Video Kenyans Lament Al-Shabab's Recruitment of Youths

VOA travels to Isiolo, where residents share their fears, struggles to get loved ones back from Somalia-based militant group More

This US Epidemic Keeps Getting Worse

One in 4 Americans suffers from this condition More

Featured Videos

Your JavaScript is turned off or you have an old version of Adobe's Flash Player. Get the latest Flash player.
A Small Oasis on Kabul's Outskirts Provides Relief From Security Tensionsi
X
May 26, 2015 11:11 PM
When people in Kabul want to get away from the city and relax, many choose Qargha Lake, a small resort on the outskirts of Kabul. Ayesha Tanzeem visited and talked with people about the precious oasis.
Video

Video A Small Oasis on Kabul's Outskirts Provides Relief From Security Tensions

When people in Kabul want to get away from the city and relax, many choose Qargha Lake, a small resort on the outskirts of Kabul. Ayesha Tanzeem visited and talked with people about the precious oasis.
Video

Video Film Festival Looks at Indigenous Peoples, Culture Conflict

A recent Los Angeles film festival highlighted the plight of people caught between two cultures. Mike O'Sullivan has more on the the Garifuna International Film Festival, a Los Angeles forum created by a woman from Central America who wants the world to know more about her culture.
Video

Video Kenyans Lament Losing Sons to al-Shabab

There is agony, fear and lost hope in the Kenyan town of Isiolo, a key target of a new al-Shabab recruitment drive. VOA's Mohammed Yusuf visits Isiolo to speak with families and at least one man who says he was a recruiter.
Video

Video Scientists Say Plankton More Important Than Previously Thought

Tiny ocean creatures called plankton are mostly thought of as food for whales and other large marine animals, but a four-year global study discovered, among other things, that plankton are a major source of oxygen on our planet. VOA’s George Putic reports.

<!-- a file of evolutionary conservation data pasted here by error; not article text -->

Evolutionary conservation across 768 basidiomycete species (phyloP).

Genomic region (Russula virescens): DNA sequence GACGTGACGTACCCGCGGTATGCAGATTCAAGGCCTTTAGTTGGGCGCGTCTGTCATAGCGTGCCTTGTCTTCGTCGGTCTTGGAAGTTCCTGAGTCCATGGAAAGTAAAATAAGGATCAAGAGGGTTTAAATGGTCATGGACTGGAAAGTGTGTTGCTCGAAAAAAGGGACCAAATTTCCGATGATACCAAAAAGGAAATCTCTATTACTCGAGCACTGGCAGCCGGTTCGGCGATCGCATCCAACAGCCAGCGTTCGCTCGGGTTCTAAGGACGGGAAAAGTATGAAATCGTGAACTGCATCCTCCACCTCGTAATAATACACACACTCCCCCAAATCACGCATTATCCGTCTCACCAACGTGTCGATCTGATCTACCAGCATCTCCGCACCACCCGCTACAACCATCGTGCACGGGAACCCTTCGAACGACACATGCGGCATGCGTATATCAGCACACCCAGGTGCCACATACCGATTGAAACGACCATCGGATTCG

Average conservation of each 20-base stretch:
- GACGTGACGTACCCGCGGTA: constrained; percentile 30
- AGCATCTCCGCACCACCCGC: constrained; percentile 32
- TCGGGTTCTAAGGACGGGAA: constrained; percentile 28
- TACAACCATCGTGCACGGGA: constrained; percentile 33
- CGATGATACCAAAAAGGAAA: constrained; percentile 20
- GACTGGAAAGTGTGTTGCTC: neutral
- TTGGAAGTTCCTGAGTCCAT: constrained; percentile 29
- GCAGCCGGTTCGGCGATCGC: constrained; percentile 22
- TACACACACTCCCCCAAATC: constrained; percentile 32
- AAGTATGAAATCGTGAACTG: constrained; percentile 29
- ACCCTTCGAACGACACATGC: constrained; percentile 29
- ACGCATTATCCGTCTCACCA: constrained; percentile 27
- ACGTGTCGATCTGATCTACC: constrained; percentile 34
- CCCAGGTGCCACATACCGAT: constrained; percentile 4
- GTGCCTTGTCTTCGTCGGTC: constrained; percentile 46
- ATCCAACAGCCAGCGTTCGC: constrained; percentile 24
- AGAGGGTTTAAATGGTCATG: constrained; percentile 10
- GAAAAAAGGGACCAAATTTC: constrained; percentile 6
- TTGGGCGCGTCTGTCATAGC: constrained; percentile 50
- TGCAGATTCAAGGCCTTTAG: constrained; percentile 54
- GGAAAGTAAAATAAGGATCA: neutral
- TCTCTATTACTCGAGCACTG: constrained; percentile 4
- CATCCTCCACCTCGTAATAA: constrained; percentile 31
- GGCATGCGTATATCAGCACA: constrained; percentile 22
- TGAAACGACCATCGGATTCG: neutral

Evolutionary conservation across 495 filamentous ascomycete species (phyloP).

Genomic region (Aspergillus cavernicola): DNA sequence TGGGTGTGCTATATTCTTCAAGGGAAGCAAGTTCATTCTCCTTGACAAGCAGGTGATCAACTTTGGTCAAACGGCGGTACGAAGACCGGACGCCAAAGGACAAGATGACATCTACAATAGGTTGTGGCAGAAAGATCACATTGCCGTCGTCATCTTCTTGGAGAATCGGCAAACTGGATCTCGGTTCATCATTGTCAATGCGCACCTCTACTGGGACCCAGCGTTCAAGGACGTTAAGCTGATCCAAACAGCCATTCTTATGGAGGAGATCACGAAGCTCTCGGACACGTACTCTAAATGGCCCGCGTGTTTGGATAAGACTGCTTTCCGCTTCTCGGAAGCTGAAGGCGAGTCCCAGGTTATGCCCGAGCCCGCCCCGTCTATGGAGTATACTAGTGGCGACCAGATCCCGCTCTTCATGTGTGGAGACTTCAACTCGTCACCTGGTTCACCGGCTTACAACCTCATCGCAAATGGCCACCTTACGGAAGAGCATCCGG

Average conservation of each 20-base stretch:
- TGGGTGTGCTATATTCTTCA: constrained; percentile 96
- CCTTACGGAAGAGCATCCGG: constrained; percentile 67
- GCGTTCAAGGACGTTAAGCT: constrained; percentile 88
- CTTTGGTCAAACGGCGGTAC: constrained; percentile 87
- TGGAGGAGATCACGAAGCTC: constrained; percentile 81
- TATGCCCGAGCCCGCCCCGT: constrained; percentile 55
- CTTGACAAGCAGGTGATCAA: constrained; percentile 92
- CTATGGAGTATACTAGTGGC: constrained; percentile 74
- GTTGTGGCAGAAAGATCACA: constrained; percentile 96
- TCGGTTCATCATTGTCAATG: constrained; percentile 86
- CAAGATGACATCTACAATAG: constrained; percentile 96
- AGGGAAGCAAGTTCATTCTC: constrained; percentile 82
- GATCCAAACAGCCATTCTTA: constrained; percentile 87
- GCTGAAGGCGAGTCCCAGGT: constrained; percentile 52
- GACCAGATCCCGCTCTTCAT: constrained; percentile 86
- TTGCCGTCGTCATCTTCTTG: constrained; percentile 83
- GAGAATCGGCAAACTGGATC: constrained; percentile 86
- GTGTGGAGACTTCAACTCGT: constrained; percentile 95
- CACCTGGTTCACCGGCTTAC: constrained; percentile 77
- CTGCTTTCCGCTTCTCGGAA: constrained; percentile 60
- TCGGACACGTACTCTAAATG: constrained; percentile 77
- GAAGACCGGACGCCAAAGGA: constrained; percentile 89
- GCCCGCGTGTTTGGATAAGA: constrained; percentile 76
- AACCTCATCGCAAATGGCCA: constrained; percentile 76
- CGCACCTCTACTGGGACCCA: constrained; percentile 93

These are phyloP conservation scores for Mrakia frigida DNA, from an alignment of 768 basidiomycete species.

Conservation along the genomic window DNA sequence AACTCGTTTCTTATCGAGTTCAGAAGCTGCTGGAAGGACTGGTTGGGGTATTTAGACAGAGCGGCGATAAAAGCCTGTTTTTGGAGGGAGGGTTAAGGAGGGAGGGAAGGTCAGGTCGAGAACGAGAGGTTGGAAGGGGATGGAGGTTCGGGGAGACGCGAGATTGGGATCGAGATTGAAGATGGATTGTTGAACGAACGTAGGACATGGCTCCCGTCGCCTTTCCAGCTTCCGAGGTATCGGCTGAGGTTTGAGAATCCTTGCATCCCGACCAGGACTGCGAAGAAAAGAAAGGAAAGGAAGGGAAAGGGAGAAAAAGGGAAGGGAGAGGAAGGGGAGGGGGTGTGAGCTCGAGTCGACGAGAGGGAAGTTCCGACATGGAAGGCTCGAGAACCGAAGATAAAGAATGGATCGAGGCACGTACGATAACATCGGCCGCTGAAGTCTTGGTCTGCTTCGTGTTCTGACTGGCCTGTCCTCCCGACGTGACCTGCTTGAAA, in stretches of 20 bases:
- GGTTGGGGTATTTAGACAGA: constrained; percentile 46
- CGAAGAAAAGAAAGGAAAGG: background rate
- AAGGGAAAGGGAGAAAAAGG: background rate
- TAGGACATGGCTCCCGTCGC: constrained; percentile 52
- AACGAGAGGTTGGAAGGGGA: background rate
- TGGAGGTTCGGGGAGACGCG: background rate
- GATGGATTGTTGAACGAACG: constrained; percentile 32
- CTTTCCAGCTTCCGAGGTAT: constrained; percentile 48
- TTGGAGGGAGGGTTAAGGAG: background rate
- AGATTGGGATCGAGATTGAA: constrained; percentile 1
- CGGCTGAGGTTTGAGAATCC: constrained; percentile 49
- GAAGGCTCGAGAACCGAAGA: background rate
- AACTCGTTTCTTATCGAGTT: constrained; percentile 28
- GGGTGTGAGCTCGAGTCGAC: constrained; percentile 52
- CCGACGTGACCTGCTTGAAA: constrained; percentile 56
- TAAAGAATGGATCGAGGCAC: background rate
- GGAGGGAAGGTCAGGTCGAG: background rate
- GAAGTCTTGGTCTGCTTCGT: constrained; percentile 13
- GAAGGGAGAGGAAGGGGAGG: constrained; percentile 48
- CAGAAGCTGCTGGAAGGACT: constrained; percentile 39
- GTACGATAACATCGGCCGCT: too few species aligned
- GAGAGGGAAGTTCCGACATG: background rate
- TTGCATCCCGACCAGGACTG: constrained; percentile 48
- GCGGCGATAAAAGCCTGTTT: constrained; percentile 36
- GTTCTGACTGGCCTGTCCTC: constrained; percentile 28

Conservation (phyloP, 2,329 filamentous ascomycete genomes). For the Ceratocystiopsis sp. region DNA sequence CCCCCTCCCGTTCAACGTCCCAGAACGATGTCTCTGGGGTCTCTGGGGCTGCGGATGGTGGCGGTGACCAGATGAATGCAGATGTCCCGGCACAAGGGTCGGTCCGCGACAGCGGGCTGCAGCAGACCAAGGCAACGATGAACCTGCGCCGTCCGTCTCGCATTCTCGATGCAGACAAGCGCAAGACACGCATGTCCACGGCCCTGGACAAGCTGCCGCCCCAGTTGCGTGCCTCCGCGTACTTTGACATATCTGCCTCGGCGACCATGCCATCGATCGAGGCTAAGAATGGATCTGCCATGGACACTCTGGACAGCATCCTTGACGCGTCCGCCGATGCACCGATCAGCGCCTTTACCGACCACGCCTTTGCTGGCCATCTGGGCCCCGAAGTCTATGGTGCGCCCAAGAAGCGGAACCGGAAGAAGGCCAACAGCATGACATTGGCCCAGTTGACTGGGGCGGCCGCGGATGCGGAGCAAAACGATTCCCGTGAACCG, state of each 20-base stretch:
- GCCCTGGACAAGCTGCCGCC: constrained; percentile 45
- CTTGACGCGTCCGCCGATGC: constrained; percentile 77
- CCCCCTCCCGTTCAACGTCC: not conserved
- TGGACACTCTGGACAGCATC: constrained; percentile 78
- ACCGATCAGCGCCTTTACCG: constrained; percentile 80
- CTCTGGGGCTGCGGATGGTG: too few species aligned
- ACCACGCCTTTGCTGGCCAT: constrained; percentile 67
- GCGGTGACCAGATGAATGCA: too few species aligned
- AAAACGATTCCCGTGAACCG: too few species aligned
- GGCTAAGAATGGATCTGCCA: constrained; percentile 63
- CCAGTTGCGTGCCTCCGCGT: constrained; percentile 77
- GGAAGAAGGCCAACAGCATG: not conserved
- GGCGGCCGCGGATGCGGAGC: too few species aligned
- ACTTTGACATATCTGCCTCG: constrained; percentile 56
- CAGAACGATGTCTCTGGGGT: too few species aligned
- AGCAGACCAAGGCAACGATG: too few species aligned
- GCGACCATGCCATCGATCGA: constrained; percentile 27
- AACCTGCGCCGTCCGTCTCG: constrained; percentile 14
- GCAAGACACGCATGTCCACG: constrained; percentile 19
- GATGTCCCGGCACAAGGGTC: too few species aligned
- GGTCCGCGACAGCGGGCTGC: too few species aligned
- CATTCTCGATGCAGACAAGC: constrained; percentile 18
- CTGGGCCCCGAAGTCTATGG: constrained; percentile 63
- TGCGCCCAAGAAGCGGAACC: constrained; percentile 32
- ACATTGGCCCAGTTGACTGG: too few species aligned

Video

Video US-led Coalition Gives Some Weapons to Iraqi Troops

In a video released Tuesday from the Iraqi Ministry of Defense, Iraqi forces and U.S.-led coalition troops survey a cache of weapons supplied to help Iraq liberate Mosul from Islamic State group. According to a statement provided with the video, the ministry and the U.S.-led coaltion troops have started ''supplying the 16th army division with medium and light weapons in preparation to liberate Mosul and nearby areas from Da'esh (Arabic acronym for Islamic State group).''
Video

Video Amnesty International: 'Overwhelming Evidence' of War Crimes in Ukraine

Human rights group Amnesty International says there is overwhelming evidence of ongoing war crimes in Ukraine, despite a tentative cease-fire with pro-Russian rebels. Researchers interviewed more than 30 prisoners from both sides of the conflict and all but one said they were tortured. Henry Ridgwell reports for VOA from London.
Video

Video Washington Parade Honors Those Killed Serving in US Military

Every year, on the last Monday in the month of May, millions of Americans honor the memories of those killed while serving in the armed forces. Memorial Day is a tradition that dates back to the 19th Century. While many people celebrate the federal holiday with a barbecue and a day off from work, for those who’ve served in the military, it’s a special day to remember those who made the ultimate sacrifice. Arash Arabasadi reports for VOA from Washington.
Video

Video Kenya’s Capital Sees Rise in Shisha Parlors

In Kenya, the smoking of shisha, a type of flavored tobacco, is the latest craze. Patrons are flocking to shisha parlors to smoke and socialize. But the practice can be addictive and harmful, though many dabblers may not realize the dangers, according to a new review. Lenny Ruvaga has more on the story for VOA from Nairobi, Kenya.
Video

Video Rolling Thunder Run Reveals Changed Attitudes Towards Vietnam War

For many US war veterans, the Memorial Day holiday is an opportunity to look back at a divisive conflict in the nation’s history and to remember those who did not make it home.
Video

Video Female American Soldiers: Healing Through Filmmaking

According to the United States Defense Department, there are more than 200-thousand women serving in the U.S. Armed Forces.  Like their male counterparts, females have experiences that can be very traumatic.  VOA's Bernard Shusman tells us about a program that is helping some American women in the military heal through filmmaking.

VOA Blogs